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Innovative Tech Requires Innovative Packaging 25

By Recyclebank |
Whether you’re an early adopter or you’re still using a flip phone, we’ll show you why there’s so much to love about innovative tech packaging.

Like most people, you’re probably way more interested in enjoying and exploring the features of a new device or gadget than you are about the packaging it came in. Even if you don’t notice, though, the sort of materials used to make those packages can actually make a big difference. When manufacturers take the environment into consideration, they often choose materials and design that will make the smallest ecological impact. By taking deliberate, innovative approaches to their packaging, many companies can reduce the use of resources, cut emissions and reduce waste. Let’s take a look at some of the companies who are dedicated to making more sustainable packages and find out why it matters.

Clockwise from left: Dell’s bamboo-based trays for XPS™ laptops, a Dell box made of corrugated cardboard, molded-pulp cushions that use wheat straw and recycled paper, a divider cushion made from mushrooms for server shipments. All of these items are sustainably sourced and easily recyclable or compostable.


By adopting a holistic life cycle approach to their packaging choices, Dell has become a leader in the innovation and commercialization of unconventional, renewable sources of fiber. That effort has led the company to introduce mushrooms as a cushioning material, to pioneer the use of wheat, and to advance the use of recycled molded paper pulp for the manufacture of packaging materials. These innovations all take organic-based waste material and convert it to packaging applications that can then be either recycled or composted, in the case of mushroom packaging. Currently, more than 90 percent of Dell notebook shipments are packaged completely in sustainably sourced materials.

Example of Best Buy packaging that leverages the “I Want To Be Recycled” ad campaign.


Best Buy joined the ‘I Want To Be Recycled’ campaign, an initiative by Keep America Beautiful and the Ad Council to remind consumers to recycle shipping and product packaging. As part of the initiative, orders shipped from BestBuy.com will include a customized packaging design that encourages consumers to recycle their boxes, and to learn more about the importance of package recycling at IWantToBeRecycled. Reducing waste is central to Best Buy's sustainability commitment, with an emphasis on making improvements in its own operations while helping consumers easily live more sustainably too.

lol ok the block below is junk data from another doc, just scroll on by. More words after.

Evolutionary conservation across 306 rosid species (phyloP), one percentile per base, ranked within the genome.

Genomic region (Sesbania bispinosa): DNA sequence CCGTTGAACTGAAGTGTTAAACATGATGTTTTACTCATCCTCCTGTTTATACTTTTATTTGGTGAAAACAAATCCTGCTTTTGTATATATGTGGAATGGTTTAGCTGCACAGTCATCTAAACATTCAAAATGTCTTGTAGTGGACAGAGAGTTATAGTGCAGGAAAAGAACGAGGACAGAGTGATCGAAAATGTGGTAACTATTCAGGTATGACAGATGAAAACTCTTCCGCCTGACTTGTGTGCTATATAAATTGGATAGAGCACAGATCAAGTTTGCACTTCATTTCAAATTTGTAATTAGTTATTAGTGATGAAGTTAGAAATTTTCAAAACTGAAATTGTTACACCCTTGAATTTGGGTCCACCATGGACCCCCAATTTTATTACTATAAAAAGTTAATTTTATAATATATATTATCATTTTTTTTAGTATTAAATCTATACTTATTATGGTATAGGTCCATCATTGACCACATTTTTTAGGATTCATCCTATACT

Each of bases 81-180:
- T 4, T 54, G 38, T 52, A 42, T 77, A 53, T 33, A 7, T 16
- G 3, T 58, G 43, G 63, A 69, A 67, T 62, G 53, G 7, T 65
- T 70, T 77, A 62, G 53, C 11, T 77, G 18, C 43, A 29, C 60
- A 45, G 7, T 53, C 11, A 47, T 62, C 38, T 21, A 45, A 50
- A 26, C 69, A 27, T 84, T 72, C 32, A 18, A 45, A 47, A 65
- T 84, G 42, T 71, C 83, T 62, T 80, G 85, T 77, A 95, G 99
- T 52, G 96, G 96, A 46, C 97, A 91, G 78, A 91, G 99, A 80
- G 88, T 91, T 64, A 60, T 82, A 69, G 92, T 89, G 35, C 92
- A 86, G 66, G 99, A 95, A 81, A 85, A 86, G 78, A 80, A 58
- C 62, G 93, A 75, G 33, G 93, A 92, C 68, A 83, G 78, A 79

Most material in this Sony packaging comes from recycled PET bottles.


Sony introduced packaging made with post-consumer recycled PET bottles materials for PlayStation® products. In 2014, more than 1,200 metric tons of Post-consumer PET was used by Sony that might otherwise have gone to landfills. Sony is also creating more efficient manuals through the use of pictures instead of words for certain Walkman® and headphone models. By eliminating the need to prepare instructions in several languages, pictorial guides have reduced paper consumption for these products in 2015 by roughly 23.8 percent from the previous year – nearly 16.7 tons. Efficient documentation also enables smaller, lighter packaging, which helps curb CO2 emissions in distribution.

Pictured: The package Mohu ships its ReLeaf product in, made from 100% recycled materials.


The ReLeaf™ is an HDTV antenna by Mohu that is made from a combination of 30 percent Post-Consumer Recycled Cardboard, and 100 percent recycled cable boxes. The ReLeaf is packaged in 100 percent Post-consumer recycled cardboard. Mohu has also eliminated additional packaging waste by printing the instructions on the box itself.


Want to learn more about how tech companies are making environmentally responsible choices? You can find more stories and great tips on leading a cleaner, greener life at CTA.tech/Green.
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  • Mary G. 12 days ago
    nice
  • David S. 20 days ago
    Whenever I open anything that's packaged in a corrugated cardboard box I recycle not only the box but any packaging material inside, (the corrugated cardboard fillers, plastic bags with the recycling arrows, etc), and if anything gets thrown out it's usually only the thin polystyrene sheet that the main product was packaged inside.
    • David S. 20 days ago
      Since I can't edit or delete my posts I'm responding to it. I should clarify "thrown out". Ever since some of the grocery stores have started accepting polystyrene containers for recycling, I take those thin sheets, or bags, made of polystyrene along with my take out containers to the store and put them in the respective recycling bin.
  • Shery B. 20 days ago
    I would like to see more recycled packages that don't use hard-to-open plastic which requires a knife or scissors to open. For those of us with arthritic hands, opening some packages can be a real "pain"!
  • Sarah A. 24 days ago
    That's cool
  • Renee D. 25 days ago
    today
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